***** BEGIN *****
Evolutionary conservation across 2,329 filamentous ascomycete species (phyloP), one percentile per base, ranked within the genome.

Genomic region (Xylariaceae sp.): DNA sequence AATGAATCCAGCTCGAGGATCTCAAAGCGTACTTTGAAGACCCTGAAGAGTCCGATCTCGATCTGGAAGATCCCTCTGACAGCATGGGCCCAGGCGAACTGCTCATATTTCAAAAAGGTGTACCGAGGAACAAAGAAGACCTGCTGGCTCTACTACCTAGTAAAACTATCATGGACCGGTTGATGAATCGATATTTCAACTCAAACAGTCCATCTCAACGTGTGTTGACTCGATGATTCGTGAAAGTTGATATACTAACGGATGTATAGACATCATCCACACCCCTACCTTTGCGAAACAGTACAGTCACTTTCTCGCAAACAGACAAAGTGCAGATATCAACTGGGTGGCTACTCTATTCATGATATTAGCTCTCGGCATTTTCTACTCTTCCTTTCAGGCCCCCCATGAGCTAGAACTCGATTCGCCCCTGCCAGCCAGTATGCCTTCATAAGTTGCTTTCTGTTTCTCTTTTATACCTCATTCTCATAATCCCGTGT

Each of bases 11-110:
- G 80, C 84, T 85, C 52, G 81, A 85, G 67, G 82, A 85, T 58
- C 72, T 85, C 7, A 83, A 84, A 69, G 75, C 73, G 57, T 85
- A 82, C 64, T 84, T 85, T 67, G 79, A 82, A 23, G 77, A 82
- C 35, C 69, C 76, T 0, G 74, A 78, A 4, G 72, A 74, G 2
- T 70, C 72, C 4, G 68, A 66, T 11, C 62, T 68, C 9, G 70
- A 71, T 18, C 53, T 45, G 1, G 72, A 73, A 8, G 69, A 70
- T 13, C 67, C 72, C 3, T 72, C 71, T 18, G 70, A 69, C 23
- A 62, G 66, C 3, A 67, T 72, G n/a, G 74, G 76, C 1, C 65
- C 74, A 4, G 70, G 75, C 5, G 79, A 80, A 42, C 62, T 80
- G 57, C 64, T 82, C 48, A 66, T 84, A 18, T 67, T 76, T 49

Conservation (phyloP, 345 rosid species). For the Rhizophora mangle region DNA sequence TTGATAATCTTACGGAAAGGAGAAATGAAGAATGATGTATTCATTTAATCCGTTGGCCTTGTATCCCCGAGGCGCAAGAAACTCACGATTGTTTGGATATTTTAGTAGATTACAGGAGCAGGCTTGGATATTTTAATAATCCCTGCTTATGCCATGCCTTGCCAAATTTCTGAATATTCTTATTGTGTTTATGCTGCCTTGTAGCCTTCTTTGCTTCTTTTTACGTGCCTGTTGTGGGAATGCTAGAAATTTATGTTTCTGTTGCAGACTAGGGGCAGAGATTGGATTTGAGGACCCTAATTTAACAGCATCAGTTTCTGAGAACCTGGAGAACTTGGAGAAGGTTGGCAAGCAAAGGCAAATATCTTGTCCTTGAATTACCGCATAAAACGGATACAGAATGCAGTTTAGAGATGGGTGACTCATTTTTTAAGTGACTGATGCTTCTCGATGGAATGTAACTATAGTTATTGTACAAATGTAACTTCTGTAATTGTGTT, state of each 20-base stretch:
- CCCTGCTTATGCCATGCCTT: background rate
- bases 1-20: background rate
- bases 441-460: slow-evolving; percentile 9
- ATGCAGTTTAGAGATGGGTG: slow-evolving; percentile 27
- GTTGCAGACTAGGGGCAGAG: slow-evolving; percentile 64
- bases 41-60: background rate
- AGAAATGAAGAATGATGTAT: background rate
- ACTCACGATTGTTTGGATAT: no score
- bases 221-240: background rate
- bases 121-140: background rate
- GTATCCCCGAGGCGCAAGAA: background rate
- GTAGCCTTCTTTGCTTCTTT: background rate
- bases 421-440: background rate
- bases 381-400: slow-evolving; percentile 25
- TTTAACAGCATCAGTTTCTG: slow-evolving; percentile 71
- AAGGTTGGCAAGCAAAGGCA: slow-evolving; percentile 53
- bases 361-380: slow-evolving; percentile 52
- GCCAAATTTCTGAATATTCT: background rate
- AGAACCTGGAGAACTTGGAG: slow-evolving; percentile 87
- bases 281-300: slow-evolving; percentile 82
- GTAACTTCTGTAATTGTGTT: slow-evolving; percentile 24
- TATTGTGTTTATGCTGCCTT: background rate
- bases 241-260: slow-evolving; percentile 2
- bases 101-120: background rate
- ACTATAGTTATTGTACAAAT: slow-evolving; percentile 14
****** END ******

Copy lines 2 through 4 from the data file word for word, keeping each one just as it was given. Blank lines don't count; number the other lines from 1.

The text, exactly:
Genomic region (Xylariaceae sp.): DNA sequence AATGAATCCAGCTCGAGGATCTCAAAGCGTACTTTGAAGACCCTGAAGAGTCCGATCTCGATCTGGAAGATCCCTCTGACAGCATGGGCCCAGGCGAACTGCTCATATTTCAAAAAGGTGTACCGAGGAACAAAGAAGACCTGCTGGCTCTACTACCTAGTAAAACTATCATGGACCGGTTGATGAATCGATATTTCAACTCAAACAGTCCATCTCAACGTGTGTTGACTCGATGATTCGTGAAAGTTGATATACTAACGGATGTATAGACATCATCCACACCCCTACCTTTGCGAAACAGTACAGTCACTTTCTCGCAAACAGACAAAGTGCAGATATCAACTGGGTGGCTACTCTATTCATGATATTAGCTCTCGGCATTTTCTACTCTTCCTTTCAGGCCCCCCATGAGCTAGAACTCGATTCGCCCCTGCCAGCCAGTATGCCTTCATAAGTTGCTTTCTGTTTCTCTTTTATACCTCATTCTCATAATCCCGTGT

Each of bases 11-110:
- G 80, C 84, T 85, C 52, G 81, A 85, G 67, G 82, A 85, T 58